The Chinese couldn't hold on to their secret for too long before others found out. In the 1500s goldfish were imported at the trading ports in western Japan, especially in the merchant city Sakai, near Osaka. The fish that were originally brought over resembled the Wakin, meaning ‘Japanese goldfish’, and were only kept by the nobility, wealthy merchants, and the high ranking members of the samurai. Over the next century, goldfish popularity was spreading to the major cities, like Kyto, Osaka, and Edo (modern day Tokyo). However during the Edo Period (1600 - 1868), Japan was closed off to the world and its government prohibited trade and prevented people from coming or leaving the country. Against all odds, the goldfish was able to survive this dry period. Many imports were able to make it to mainland Japan, including the Ryukin from the Ruykyu islands southwest of Okinana, the Oranda Shishigashira from Holland, and the Maruko from China. Many of the fish were actually indirectly imported from China. Since Japan was allowing trade with the Dutch, European ships would depart from China and stop in Nagasaki, Japan. Therefore, anything associated with Europe, like the Oranda, was said to be from Holland.   

 

The Japanese Fantail Goldfish from The goldfish and its systematic culture with a view of profit… by Hugo Mulertt (1883)

While imports were few and far between, the Japanese started raising and breeding goldfish of their own. Feudal lords were even encouraged the peasants to breed goldfish. The workers used goldfish as a way to gain influence with the feudal lords by presenting prize fish to secure promotions or favors.  Because the Japanese had different taste when it came to cultivating fish, these prized goldfish were light and whimsical creatures. While the Chinese goldfish were short finned with round bodies, resembling old-world dragons or deities, the Japanese breed their elegant fish to have smaller and compact bodies, possessing long and flowing finnage. Out of these breeding programs some of the goldfish produced were the Jinkin, local goldfish, and the Osaka Ranchu. They also established lines of goldfish that were intended to be viewed from above, like the Tosakin.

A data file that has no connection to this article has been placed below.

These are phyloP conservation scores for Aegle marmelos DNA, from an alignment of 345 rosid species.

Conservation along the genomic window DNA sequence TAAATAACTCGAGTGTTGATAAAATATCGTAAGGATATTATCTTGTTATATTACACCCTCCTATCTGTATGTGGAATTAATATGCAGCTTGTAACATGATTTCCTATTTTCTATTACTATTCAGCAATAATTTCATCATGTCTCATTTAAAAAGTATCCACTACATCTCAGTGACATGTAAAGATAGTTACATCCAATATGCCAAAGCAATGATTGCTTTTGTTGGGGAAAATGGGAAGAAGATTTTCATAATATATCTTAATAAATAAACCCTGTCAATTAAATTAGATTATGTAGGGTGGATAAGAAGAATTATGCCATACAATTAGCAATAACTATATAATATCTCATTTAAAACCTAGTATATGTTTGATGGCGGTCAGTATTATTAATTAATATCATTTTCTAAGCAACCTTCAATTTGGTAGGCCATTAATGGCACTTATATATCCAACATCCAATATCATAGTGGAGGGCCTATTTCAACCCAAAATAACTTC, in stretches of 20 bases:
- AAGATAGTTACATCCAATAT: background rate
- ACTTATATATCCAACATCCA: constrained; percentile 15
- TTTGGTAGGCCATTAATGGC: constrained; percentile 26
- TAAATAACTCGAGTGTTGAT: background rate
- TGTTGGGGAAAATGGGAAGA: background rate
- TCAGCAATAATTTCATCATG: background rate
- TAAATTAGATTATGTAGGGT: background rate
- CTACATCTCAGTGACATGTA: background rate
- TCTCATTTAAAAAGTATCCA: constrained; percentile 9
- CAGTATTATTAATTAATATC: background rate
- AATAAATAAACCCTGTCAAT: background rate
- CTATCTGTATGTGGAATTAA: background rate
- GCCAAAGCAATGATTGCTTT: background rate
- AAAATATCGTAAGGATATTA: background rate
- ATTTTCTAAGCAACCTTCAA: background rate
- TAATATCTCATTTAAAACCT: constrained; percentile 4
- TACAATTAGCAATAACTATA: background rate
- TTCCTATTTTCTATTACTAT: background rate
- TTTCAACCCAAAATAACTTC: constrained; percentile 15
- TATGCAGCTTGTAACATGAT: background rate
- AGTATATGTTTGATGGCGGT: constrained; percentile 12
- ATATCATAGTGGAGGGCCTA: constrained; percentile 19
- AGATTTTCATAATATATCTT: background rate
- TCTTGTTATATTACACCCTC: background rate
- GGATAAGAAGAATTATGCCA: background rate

Towards the end of the Edo period, the declining wealth of the samurai and feudal lords provoked them to use goldfish breeding to supplement their treasuries. By increasing production and lowering prices, these long-gone leaders enabled the goldfish to reach the hands of the common people. As the goldfish moved from west to east, commoners widened the variety of goldfish by utilizing the breeding techniques of the old world. The telescope eye, calico coloration, and celestial eye were some of the many features that were developed at this time. Unfortunately the destruction that WWII brought caused many of these varieties to perish. As the goldfish had shown before - once one door closes, a window of opportunity opens. These losses made for a new influx of Chinese goldfish including blue Orandas, chocolate Orandas, telescope Orandas, Pearlscales, butterfly tails and panda coloration. The Japanese immediately started crossing these fish with the existing varieties creating calico  and red/white nacreous (Sakura Nishikis) Ranchus and several others. To this day, the Japanese are regarded as the ultimate goldfish producers exporting 100 million goldfish each year.